Go to a local history society for more information.

Look for old, old books

Go to internet forums

Find famous people connected to your topic.

Interpretation does not mean interpret-torture!

People’s time is precious. They are taking a risk to come to a public program.

Vogel State Park has an “Ask a Naturalist” program

Encourage audience participation. They can identify with the information and feel good about adding to it.

Be early, clean and neat, start on time. Start off with general information, getting to know others for the first 5 minutes in case anyone is late.

Maslow’s Hierarchy of Needs

· Make sure they are comfortable. Make sure they know what to expect.

· Check safety and security. Make sure they are appropriately dressed for the activity.

· Develop a rapport.

· Recognize someone’s contribution.

Have a Theme statement.

The program does not need to be long and can be informal.

Mechanics of leading a hike

1. Walk past key thing and stop group, then walk back to it so you and key thing is in the middle.

2. End with conclusion; restate theme and subthemes.

3. Don’t end in view of the parking lot.

4. Make yourself available for informal interactions after program ends.

Questioning: Use open ended questions; only ask recall questions about information that you spoke about

Planning is essential! We were given a worksheet and we wrote down a topic and theme. Then we looked at different ways to promote the theme. These include alliteration, exclamation, metaphor/simile, limerick, rhyme, word picture. Don’t do more than one or it will be annoying.

Work with other people. Share ideas.

Look at YouTube videos: search for Piaget + conservation

Young children do not understand cause and effect; multiple relationships. They are very sensory oriented. They need to see, touch, hear and smell. They have trouble with zero.

If you can’t directly experience it, do not talk about it.

Young children do not understand how to ask questions; keep it concrete, simple, and sensory rich.

Group size – 1st through 3rd grade is usually best to have no more than 6 with a parent.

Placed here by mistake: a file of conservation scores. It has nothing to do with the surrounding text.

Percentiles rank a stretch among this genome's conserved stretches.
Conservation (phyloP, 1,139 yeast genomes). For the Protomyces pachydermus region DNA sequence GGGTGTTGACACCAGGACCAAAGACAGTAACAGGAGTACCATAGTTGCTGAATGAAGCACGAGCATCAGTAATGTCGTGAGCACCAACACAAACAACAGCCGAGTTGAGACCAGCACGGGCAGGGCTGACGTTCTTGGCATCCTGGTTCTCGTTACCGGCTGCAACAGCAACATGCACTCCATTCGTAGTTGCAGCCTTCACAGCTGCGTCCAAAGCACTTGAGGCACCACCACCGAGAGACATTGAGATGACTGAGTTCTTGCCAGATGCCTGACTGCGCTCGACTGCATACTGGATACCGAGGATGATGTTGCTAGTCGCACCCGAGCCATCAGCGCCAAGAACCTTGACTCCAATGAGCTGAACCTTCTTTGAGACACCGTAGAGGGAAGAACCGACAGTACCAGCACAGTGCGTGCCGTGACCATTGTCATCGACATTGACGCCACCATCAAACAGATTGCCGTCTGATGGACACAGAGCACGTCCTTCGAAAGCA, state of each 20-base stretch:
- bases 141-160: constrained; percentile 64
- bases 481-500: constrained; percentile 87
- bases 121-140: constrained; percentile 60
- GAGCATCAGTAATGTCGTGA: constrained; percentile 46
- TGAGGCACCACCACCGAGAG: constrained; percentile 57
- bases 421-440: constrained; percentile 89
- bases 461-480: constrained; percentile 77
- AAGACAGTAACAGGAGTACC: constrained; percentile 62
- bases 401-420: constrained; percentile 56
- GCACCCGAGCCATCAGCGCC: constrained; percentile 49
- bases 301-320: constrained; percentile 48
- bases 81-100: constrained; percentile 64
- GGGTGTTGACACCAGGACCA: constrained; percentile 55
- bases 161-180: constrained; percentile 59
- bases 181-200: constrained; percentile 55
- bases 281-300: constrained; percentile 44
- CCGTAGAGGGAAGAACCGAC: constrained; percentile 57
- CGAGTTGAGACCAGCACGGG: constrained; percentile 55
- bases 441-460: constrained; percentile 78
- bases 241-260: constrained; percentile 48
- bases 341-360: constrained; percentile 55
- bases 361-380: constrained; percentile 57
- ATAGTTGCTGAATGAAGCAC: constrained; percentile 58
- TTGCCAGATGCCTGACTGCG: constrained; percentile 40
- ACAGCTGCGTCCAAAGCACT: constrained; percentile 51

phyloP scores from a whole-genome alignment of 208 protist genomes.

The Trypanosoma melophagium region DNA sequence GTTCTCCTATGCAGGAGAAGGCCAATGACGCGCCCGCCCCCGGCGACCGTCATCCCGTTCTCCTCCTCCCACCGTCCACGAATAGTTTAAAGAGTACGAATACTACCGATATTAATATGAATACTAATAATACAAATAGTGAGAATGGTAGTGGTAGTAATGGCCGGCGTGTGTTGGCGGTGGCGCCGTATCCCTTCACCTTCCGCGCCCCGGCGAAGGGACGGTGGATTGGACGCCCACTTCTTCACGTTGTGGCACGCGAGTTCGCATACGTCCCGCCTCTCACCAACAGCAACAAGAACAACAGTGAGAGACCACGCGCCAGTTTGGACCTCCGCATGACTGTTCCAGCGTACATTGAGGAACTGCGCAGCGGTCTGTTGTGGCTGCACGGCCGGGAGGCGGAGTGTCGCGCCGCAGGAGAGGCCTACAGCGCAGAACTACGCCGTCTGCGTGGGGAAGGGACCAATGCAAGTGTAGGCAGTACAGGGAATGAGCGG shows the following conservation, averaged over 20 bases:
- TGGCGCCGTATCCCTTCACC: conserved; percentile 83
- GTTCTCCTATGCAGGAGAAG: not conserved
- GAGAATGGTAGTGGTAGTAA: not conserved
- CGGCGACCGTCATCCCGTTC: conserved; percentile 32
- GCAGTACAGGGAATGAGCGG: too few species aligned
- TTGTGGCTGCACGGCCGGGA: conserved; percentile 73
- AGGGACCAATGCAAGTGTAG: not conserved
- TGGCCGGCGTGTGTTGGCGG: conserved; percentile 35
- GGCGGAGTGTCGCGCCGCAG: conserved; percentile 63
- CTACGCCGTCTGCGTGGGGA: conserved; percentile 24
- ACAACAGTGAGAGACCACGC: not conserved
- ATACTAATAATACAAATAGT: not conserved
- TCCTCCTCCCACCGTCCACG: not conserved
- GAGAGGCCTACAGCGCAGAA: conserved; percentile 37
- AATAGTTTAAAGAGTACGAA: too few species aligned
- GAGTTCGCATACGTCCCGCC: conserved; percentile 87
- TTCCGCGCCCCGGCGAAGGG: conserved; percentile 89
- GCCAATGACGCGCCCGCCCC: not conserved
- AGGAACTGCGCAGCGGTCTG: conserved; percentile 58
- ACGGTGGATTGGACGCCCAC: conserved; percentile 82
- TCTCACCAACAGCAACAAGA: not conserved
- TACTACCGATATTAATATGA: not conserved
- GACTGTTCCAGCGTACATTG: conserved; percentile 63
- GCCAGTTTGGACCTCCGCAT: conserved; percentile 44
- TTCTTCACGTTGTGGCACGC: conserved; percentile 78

You need a finale! You want to get people back. You want them to be talking about this at home. Every program needs to end with a “what next.”

Sharing nature with other people is important to do!

Many of these techniques are ones that should be used in the classroom also. Planning is important because you need to make it worthwhile for people to invest their time in an activity that you do. It is important to engage the audience. If the audience is engaged, there will be less opportunity for misbehavior. Of course we want to tempt them so they want to learn more. I have attended many ranger led activities where I was wishing this person would have a “part 2” of their talk because they were so interesting. Whether you are in a classroom or leading an interpretive experience, the same should apply.

For our next class we will be at Jones Gap State Park and do some water activities. I’m really looking forward to this!

Posted on the Successful Teaching Blog by loonyhiker (successfulteaching at gmail dot com).

Monday, September 13, 2010

Master Naturalist Class Day 4 Part 1

For pictures, click HERE.

I took so many notes for the last class that I am actually going to make this a two part blog post. This is part one and part two will be posted tomorrow. I didn’t want to overwhelm anyone with all this information so I felt it would be better to split it all instead of putting you to sleep. Hope you enjoy it.

014First we met at Stumphouse Tunnel where we met Mary Bunch, the wildlife biologist with DNR. She suggested that we take this picture and turn it upside down so we look like bats.

Here are some bat facts that I learned:

1. White Nose Syndrome (WNS) – could be killing the bats, yet it is not invasive, not getting in external organs.

2. Afflicted bats cannot break down chitin (exoskeleton of insects)

3. WNS optimal growth 5°C - 10°C; marginal growth 15°C, and upper growth 20°C

4. Bats need 3°C-14°C

5. Southern bats live longer because they have shorter hibernation, warmer temperatures, more insects

6. Little brown bat – mountains are the southern most range for these

7. Extinction of little brown bat due to WNS in 16 years

8. Disease is spreading faster than research can happen.

9. Predominant species in Piedmont: Tricolored bats, big brown bat, Evening bats, free tailed bats (found in artificial structures in SC)

10. First 3 species in list given are not colonial cavity roosters

11. Bats swarm

12. In winter, tree bats are in the leaf litter.

13. Red bats are common in the Piedmont, won’t use a bat box

14. WNS is easily detected in early spring but no treatment. Look for flying in the cold and daylight, and bats dying.

15. Lifespan of a bat is 10-15 years.

16. Bats are slow to reproduce and only have pups once a year. They don’t usually mate the first year.

17. Female mortality rate is higher.

18. Bats in Europe are not dying from WNS.

19. Gray bats are expected to become the first species to become extinct; already endangered; go in caves for breeding and wintering.